Immediately after winning the 1980 GOP presidential nomination, Ronald Reagan went to Philadelphia, Mississippi and gave a speech on “States’ Rights.” It was a curious venue for a curious subject. In the same southern town just 16 years previously, 3 civil rights activists were murdered by the local police department, the county sheriff and the KKK. “States’ Rights” had a special meaning: it stood for opposition to the civil rights movement. It would be like giving a pro-guns speech in Columbine today – a massacre which happened 15 years ago.
Reagan advisor Lee Atwater said in a 1981 interview, “You start out in 1954 by saying, ‘Nigger, nigger, nigger.’ By 1968 you cant say ‘nigger’…. So you say stuff like ‘forced busing, states’ rights’ and all that stuff…. You’re talking about are totally economic things and a byproduct of them is blacks get hurt worse than whites.”
Conservatism among poor whites was and is fundamentally about racism. The GOP, not by accident, but BY DESIGN, is a party for whites only. Though they feinted toward inclusiveness during the 90s, their Tea Party wing – birthers and all – still doesnt care enough about winning the White House to strike a deal on immigration reform – a necessary first step toward taking a fraction of the Hispanic vote – without which they have little chance of winning a national election.
LBJ knew that the Civil Rights Act would drive white southerners to the GOP. The so-called “solid south” had been wobbling since the 1940s, when Strom Thurmond formed the “States’ Rights” party, whose single policy goal was maintaining segregation. He took 4 southern states in the 1948 presidential election. Coming just 4 months after passage of the Civil Rights Act, the 1964 Presidential election saw 5 southern states go to the GOP, whose candidate, Sen. Barry Goldwater, voted and campaigned against the Act. With his home state, they were the only states he won. The same 5 states went to George Wallace in 1968, again running only on segregation. Wallace remains the most successful third-party presidential candidate of the past 100 years. Racism, and nothing else, was all it took to win the white southern vote. And still is.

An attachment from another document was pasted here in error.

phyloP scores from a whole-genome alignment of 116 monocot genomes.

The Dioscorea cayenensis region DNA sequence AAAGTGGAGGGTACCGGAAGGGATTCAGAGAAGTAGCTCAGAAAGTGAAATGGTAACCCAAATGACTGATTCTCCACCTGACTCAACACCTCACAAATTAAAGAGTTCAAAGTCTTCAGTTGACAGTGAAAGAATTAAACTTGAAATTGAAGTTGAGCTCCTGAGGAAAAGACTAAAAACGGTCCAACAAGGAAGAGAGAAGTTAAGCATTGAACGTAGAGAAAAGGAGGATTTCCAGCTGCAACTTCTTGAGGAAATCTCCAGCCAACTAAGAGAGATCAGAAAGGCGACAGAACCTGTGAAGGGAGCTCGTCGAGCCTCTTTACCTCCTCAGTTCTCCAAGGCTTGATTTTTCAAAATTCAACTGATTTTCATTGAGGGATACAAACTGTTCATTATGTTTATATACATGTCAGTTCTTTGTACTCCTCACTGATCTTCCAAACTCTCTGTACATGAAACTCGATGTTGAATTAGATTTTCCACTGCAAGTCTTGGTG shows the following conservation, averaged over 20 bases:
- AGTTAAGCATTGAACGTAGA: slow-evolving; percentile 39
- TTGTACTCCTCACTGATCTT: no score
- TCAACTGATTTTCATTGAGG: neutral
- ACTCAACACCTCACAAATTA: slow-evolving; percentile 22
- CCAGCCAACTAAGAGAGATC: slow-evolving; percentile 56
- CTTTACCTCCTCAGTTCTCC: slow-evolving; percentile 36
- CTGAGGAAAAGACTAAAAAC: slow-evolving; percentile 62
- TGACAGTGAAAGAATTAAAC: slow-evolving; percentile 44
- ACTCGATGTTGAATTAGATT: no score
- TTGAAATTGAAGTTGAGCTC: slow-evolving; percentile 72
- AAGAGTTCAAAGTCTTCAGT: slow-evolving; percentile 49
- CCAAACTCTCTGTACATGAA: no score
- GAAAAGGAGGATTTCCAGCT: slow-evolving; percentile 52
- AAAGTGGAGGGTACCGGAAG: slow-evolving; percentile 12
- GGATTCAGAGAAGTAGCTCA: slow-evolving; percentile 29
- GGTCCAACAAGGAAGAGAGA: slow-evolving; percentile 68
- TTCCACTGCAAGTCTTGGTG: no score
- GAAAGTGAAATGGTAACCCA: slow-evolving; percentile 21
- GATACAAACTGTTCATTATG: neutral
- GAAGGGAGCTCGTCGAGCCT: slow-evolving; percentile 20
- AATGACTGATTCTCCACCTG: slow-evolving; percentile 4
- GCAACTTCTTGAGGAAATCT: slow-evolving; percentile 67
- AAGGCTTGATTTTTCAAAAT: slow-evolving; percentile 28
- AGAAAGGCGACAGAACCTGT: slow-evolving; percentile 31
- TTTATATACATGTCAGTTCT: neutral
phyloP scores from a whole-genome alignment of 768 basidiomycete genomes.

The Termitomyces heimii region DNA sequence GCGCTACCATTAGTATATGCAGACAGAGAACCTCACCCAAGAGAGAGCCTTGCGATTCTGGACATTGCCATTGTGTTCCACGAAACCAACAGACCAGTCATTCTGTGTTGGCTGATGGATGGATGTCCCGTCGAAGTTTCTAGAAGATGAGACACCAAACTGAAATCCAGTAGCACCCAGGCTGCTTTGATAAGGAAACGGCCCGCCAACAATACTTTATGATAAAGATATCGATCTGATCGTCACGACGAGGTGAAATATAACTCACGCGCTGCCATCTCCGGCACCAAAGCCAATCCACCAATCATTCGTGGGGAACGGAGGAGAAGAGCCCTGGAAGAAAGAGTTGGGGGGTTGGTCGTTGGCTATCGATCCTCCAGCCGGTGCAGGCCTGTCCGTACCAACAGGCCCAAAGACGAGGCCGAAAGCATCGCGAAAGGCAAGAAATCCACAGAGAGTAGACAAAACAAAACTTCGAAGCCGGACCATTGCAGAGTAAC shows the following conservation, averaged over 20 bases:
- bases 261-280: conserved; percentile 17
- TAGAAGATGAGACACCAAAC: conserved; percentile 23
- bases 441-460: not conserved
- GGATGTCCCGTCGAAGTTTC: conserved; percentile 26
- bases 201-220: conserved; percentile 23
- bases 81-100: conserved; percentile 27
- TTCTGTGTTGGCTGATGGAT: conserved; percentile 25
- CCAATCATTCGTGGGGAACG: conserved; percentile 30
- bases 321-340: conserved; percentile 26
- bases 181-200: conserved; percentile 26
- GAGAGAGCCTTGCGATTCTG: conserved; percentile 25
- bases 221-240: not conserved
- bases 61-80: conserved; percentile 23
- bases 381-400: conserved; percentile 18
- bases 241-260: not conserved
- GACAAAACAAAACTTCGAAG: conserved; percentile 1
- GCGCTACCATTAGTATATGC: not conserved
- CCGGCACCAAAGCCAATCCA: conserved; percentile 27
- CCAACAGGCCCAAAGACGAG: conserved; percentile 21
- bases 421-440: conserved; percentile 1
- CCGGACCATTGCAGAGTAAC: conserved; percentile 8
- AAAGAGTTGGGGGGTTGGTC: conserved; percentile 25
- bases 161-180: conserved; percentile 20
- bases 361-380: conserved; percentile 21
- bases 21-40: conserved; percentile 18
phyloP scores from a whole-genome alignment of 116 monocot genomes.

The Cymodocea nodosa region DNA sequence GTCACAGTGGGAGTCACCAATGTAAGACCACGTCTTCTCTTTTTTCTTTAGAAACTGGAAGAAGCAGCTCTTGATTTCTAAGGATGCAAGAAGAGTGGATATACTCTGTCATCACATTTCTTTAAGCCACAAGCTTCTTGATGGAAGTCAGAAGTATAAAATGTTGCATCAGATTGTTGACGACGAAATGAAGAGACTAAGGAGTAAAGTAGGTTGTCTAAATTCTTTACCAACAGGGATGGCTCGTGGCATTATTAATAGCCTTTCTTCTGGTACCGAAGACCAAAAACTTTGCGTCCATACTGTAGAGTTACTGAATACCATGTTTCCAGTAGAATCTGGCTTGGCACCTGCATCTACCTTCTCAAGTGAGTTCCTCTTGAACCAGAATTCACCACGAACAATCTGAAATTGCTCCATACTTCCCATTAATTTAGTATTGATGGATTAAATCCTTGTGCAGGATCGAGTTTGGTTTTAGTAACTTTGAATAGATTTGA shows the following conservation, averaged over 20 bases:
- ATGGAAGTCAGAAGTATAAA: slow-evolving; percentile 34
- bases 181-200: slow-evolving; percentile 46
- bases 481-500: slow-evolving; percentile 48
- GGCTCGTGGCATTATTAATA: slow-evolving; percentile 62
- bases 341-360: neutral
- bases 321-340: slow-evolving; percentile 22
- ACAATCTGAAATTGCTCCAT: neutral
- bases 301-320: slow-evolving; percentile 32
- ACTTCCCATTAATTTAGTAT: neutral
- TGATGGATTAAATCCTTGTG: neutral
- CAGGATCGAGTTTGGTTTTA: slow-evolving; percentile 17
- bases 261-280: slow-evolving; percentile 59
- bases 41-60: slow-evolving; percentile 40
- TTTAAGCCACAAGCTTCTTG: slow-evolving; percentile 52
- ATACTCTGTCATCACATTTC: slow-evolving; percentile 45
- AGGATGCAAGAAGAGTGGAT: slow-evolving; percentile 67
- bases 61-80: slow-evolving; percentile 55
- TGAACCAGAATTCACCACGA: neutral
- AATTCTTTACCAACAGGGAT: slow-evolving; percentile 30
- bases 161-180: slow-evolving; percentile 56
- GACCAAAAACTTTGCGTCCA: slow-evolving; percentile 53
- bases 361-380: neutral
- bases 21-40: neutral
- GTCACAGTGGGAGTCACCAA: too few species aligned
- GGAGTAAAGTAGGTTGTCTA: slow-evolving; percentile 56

One of Nixon’s advisers dubbed it “the southern strategy” – stripping the white southern vote from the DNC though appeals to racism. Remarkably, one facet of the southern strategy explicitly included pushing southern blacks into the Democratic Party, to lower that party’s stature in the eyes of racists. As a Nixon adviser put it, “The more Negroes who register as Democrats in the south, the sooner the negrophobe whites will quit the Democrats and become Republicans. That’s where the votes are. Without that prodding from the blacks, the whites will backslide into their old comfortable arrangement with the local Democrats.”
Success breeds success – Nixon’s “southern strategy” has grown to define GOP electioneering and politics, as increasingly virulent strains of conservatism have taken over the GOP – a once-great party with a strong liberal tradition. Since Reagan, GOP candidates have competed in general elections on Goldwater’s conservative policy positions, using Nixon’s electioneering strategy. The quadrennial GOP presidential candidate’s visit to the outrageously racist Bob Jones University (which forbids interracial dating) only ended after Bush Duh went in 2000, after which BJU unilaterally decided to withdraw from politics.
The language the GOP uses has evolved – where before we had “states’ rights” and “busing”, we now hear about “the takers”, “the 47%”, “illegals” – and then there are the birthers. The common element is belief in an “enemy within,” against whom a nation unifies in animus. Patriotism – nominally defined as love of country – is routinely expressed as hatred of particular people within it.
The birthers – crazies who suggest that Obama was born in Indonesia or Kenya – are NOT fringe elements within the GOP – they are mainstream. Mike Huckabee, Sarah Palin, Michele Bachmann and Newt GIngrich – all GOP national candidates – have made remarks sympathetic to or supportive of them.
And that’s how we got here – with many poor, white Americans supporting a political party that opposes there own financial interests. Among 46 million Americans in poverty, more than 30 million are white. Red states are themselves net recipients of federal dollars – receiving far more in federal support than they pay in federal taxes. Increasing the size of government almost invariably means that rich, liberal states will pay more; while poor, conservative states will receive more – and yet red-staters are against “big government.”
Almost 10 years ago, Thomas Frank took a crack at this issue with his book “What’s the Matter with Kansas.” His conclusion was that conservatives pulled a bait-n-switch on poor whites: luring them with demagoguery on cultural issues (abortion, death penalty, gay marriage, flag burning, etc.), in the hope that they wouldnt notice their regressive stand on fiscal issues (reducing taxes on passive income, slashing social insurance). There’s a lot of truth in his analysis – though Frank, a decent Kansan himself, was a bit too genteel in his conclusions.